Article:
Graphic Africa, our exhibition for London Design Festival, is launching at Platform on 14 September. Meet more of the designers taking part…
Imiso (South Africa)
Andile Dyalvane and Zizipho Poswa are the winning team behind the Imiso Ceramics Studio. Located in a buzzing Woodstock atelier, Imiso is known for its handmade collectors’ items and exquisite functional ceramic ware. The Xhosa word ‘imiso’ means tomorrow, and their designs are distinctly African, with a future-minded edge, drawing inspiration from local culture, tradition and nature. In addition to their store at the Old Biscuit Mill, their products are stocked at a wide variety of independent retailers, with the bulk of their exports going to New York, London, Paris and Milan.
Kpando Pottery (Ghana)
Inspired by the passion of designer Joseph Nii Noi Dowuona, 70 talented Ghanaian women shape rich clay into striking contemporary pieces featuring sensual, organic forms and tactile surface detailing. Kpando Pottery is named after the region known for distinctive pottery made by local women. The business grew out of the Aid to Artisans’ Ghana project and now exports its innovative designs to Europe and North America. The clay is shaped without a potter’s wheel. The unique black patina finish is created by firing the pieces over a bamboo bonfire instead of using a clay oven.
Marjorie Wallace (Zimbabwe)
A graduate in painting from Michaelis School of Art at the University of Cape Town, Marjorie Wallace is a gifted ceramic artist who produces fine porcelain objects which she scratches, presses and incises with linear designs and decoration. ‘I have loved baskets since I was quite young. I have memories of the people who made them, how they sat and where they collected the grass – what they were looking for when they collected it. We had baskets hanging on the wall in the house, and we used them,’ she says. ‘When I started decorating pottery I thought more and more about baskets, how they look and how they are woven. I saw my task as being no different from the basket makers.’
Babacar M’Bodj Niang (Senegal)
Babacar M’Bodj Niang’s designs are as abundant as they are spectacularly multiform – from tables with fragile bowed legs that look like a giraffe taking its first steps, to moulded and plaited leather chairs with a pagan West African sensuality. The adventure of Nulangee Design began about 12 years ago when Niang began working with wood and improbable shapes, combining it with various materials – either recuperated or natural (wood, leather, horn, fish skin) – to create objects charged with identity. Today Nulangee’s contemporary furniture and fashion accessories are distributed throughout the world for the pleasure of fans and collectors.
Ronél Jordaan (South Africa)
Inspired by the fluency and serenity of nature, Ronél Jordaan uses natural fibres, mostly 100 percent merino wool, to create her imaginative collection of rock cushions, pebble ‘riverbed’ carpets, delicately nuanced ‘falling leaves’ wall hangings, floral patterned throws and more. Entirely self-taught and following her own creative instincts, she began to turn fine gossamer thread into robust felted forms, which found an immediate market. Her range is continually expanding, from accessories, scarves, shawls and wraps to household objects, carpets, lamps, and throws. Her label can be found in outlets in Canada, the US, London, Paris, through Germany, the Netherlands and Italy.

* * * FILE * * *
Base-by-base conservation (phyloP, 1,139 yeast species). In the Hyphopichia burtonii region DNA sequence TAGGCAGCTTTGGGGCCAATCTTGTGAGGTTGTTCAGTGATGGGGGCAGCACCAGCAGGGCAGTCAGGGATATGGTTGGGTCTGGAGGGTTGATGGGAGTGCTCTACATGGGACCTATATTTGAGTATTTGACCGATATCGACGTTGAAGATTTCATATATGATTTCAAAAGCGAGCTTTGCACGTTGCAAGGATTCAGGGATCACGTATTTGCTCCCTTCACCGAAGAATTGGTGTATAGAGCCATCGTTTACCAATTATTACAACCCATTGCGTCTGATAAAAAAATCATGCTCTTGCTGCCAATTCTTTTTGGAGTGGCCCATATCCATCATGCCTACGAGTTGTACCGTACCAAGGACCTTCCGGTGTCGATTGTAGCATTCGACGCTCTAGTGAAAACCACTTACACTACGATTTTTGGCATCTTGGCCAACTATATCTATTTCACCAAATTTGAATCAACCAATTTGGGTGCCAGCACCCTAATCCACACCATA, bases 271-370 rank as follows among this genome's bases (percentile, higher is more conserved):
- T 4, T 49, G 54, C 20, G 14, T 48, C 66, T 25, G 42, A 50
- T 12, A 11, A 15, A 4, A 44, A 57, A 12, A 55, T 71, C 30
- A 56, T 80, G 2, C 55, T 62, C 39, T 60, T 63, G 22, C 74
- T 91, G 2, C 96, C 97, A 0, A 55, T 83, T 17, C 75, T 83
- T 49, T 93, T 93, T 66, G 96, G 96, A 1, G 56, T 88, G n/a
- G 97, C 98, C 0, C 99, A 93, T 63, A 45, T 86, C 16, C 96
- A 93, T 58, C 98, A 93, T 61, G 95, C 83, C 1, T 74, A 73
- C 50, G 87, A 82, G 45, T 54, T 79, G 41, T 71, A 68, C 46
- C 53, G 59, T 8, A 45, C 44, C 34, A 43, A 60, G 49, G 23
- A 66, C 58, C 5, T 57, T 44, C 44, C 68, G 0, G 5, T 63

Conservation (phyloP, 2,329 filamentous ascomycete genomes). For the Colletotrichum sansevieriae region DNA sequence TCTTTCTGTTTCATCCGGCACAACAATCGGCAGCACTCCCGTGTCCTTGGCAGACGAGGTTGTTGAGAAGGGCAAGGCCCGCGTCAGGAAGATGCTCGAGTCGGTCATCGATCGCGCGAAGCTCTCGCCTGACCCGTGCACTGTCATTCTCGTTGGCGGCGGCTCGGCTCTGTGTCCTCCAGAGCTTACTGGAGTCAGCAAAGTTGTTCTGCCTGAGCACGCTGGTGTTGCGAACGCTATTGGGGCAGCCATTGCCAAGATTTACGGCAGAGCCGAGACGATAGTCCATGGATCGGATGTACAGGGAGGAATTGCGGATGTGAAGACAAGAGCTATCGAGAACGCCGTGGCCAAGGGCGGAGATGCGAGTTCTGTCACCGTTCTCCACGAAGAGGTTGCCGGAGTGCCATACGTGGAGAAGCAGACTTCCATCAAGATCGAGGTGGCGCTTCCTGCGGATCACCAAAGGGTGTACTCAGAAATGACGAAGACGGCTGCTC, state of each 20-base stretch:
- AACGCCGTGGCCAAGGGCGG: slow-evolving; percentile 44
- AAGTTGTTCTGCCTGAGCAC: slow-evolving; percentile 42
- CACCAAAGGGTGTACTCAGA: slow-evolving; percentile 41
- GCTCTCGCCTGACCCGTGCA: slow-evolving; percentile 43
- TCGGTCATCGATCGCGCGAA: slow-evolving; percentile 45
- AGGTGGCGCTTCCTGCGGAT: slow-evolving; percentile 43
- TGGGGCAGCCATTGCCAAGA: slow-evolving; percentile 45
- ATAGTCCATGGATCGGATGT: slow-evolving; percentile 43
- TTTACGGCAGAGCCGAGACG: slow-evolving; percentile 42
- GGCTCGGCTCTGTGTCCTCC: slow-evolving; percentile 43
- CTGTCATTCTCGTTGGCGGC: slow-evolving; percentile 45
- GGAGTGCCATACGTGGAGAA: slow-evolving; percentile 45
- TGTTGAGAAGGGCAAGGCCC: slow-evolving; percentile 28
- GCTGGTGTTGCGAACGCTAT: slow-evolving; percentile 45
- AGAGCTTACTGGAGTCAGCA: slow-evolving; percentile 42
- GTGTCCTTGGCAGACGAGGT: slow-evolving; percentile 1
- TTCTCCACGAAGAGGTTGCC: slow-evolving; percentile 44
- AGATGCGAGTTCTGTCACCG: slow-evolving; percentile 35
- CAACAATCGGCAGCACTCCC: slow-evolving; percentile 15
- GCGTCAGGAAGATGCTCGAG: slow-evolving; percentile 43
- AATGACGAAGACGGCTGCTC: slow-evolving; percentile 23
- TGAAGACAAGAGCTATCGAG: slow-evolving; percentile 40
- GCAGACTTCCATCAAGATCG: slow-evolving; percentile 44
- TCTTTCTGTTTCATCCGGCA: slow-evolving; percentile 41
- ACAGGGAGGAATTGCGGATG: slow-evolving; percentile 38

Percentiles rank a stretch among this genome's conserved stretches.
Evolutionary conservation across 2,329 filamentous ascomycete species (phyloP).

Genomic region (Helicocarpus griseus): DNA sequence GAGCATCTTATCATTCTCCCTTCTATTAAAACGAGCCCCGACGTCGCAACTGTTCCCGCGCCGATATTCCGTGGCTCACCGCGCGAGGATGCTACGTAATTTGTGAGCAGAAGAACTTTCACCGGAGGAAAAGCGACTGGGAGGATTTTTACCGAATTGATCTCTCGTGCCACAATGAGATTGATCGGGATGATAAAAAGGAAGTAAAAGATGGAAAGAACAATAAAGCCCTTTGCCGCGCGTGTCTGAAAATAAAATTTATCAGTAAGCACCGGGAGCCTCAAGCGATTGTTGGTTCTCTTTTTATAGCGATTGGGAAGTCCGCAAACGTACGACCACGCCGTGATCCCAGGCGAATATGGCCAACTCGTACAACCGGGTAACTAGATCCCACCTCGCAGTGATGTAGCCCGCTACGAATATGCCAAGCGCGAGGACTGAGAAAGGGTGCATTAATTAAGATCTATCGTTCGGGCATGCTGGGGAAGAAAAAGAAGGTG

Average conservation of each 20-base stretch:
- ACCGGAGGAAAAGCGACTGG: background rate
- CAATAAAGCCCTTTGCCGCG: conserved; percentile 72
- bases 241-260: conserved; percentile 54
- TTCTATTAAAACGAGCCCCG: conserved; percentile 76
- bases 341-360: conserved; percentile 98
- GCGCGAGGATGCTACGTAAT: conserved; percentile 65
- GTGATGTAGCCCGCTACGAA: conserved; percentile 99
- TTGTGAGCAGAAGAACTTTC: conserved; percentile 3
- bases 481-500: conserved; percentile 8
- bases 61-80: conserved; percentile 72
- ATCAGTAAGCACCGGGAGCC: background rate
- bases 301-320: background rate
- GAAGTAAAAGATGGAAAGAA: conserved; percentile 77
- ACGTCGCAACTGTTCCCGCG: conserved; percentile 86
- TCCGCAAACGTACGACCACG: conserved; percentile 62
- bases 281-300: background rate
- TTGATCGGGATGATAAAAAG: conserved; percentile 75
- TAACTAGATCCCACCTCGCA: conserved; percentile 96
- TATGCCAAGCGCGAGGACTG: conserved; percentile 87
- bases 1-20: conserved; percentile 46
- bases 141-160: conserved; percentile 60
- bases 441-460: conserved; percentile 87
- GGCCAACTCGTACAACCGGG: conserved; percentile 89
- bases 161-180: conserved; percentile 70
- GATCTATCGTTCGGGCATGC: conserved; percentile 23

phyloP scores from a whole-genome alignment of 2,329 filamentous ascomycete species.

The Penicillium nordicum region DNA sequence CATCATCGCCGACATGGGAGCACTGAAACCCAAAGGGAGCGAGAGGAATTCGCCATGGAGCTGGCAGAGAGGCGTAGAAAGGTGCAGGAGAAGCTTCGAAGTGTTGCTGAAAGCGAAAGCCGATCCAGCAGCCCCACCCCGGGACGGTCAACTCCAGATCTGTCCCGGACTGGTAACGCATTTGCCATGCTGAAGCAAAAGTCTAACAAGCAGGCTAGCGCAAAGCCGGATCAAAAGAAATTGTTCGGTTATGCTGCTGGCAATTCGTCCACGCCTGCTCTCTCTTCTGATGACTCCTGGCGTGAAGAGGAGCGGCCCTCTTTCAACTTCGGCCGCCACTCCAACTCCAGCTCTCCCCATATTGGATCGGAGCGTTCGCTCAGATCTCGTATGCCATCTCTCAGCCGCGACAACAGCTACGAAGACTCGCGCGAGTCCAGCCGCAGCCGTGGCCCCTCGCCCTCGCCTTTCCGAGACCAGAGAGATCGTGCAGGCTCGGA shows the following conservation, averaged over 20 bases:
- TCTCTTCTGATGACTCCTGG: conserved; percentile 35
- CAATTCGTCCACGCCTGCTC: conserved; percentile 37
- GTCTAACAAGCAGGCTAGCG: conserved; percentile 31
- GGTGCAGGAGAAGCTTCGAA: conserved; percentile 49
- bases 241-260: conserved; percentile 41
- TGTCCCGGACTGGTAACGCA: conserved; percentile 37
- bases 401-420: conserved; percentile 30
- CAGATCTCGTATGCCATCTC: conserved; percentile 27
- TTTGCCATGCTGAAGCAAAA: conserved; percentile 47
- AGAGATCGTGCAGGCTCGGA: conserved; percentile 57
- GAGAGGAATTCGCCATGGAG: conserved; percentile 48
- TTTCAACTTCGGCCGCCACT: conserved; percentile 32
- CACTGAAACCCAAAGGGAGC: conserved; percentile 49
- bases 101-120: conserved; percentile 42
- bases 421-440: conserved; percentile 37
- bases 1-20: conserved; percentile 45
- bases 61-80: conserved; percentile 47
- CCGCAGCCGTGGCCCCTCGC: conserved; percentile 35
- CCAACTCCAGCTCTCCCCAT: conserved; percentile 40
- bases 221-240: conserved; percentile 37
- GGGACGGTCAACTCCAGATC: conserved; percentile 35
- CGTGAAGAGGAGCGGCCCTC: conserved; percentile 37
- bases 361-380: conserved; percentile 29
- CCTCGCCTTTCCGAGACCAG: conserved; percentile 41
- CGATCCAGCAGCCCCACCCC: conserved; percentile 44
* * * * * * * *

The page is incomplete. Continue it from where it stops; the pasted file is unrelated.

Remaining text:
Gone Rural (Swaziland)
An accredited World Fair Trade Organisation, Gone Rural fully embraces the new spirit of social and environmental awareness along with the creative spirit of about 750 rural Swazi women to create its covetable décor products. Inspired by the vision of designer Philippa Thorne, indigenous grass has been transformed into a globally sought after range of products. Innovative and soulful, Gone Rural’s exquisite range of homemade woven accessories is in constant development as innovative designs and techniques are introduced to keep things fresh and dynamic.
Sabahar produces hand woven textiles to wear and for the home. They buy local Eri silk cocoons from small farmers, and Ethiopian cotton in the markets, spin the silk and cotton, dye it and then hand weave the thread into beautiful textiles. A truly Ethiopian product, cared for by skilled artisans at each stage of the process, each piece is individually made by hand – hand spinning on drop spindles and spinning wheels, hand woven on traditional looms and many products are naturally dyed with flowers, trees, insects and plants. Sabahar create positive work opportunities within Ethiopia with a special emphasis on employment for women. They encourage high-quality traditional skills as a means to increase reliable income for households. Sabahar is a member of the World Fair Trade Organization and promote and respect fair trade principles. They sell their products in Ethiopia and export to more than 10 different countries.
Tekura Designs (Ghana)
Known for its contemporary interpretations of legendary Ashanti and Fanti cultural artistry, each of Tekura’s beautiful and functional furniture designs in wood is created by master artisans under the direction of Josephine and Kweku Forson. Tekura’s respect for heritage and quality of life extends to the environment, with pieces being produced exclusively from carefully selected wood found lying on the ground following reforestation. Tekura currently exports to the US, Canada, Holland, Brazil and the UK.
For more stories and adventures behind Habitat’s collections, click below…